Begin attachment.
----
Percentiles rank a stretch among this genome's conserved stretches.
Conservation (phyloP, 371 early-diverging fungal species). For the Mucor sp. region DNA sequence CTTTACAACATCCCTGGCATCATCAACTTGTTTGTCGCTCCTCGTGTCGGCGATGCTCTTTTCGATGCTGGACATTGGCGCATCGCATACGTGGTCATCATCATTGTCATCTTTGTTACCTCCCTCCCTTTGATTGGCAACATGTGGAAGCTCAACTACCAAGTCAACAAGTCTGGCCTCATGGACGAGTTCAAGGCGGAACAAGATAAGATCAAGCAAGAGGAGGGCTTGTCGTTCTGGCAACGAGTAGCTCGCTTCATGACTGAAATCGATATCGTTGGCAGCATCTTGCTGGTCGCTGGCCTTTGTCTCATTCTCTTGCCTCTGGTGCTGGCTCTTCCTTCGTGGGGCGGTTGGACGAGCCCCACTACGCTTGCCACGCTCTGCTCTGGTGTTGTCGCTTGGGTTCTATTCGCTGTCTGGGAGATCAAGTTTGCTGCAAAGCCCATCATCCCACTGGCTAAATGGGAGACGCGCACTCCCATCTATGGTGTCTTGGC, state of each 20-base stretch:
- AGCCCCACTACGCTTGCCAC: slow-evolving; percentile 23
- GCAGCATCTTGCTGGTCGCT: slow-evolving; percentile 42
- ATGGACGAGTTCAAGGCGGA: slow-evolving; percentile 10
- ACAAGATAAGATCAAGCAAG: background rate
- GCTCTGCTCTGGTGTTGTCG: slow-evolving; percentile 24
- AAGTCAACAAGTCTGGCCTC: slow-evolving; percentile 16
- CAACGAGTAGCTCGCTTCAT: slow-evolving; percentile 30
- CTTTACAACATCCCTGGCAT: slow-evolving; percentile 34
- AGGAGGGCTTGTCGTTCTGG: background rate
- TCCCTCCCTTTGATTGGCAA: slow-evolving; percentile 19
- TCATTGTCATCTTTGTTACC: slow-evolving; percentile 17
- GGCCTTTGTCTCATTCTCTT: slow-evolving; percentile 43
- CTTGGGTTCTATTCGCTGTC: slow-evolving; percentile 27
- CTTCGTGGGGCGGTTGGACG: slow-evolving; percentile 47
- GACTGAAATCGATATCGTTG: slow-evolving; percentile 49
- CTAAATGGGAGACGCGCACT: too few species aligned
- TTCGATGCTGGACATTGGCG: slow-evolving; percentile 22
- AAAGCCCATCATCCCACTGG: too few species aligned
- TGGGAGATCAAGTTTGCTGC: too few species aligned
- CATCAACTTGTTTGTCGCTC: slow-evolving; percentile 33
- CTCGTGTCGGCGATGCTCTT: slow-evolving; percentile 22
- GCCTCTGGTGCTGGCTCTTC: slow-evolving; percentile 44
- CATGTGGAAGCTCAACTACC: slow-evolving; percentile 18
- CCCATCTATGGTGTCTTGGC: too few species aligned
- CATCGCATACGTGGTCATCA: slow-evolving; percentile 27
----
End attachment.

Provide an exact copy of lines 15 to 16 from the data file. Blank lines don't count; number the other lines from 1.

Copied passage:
- CTTGGGTTCTATTCGCTGTC: slow-evolving; percentile 27
- CTTCGTGGGGCGGTTGGACG: slow-evolving; percentile 47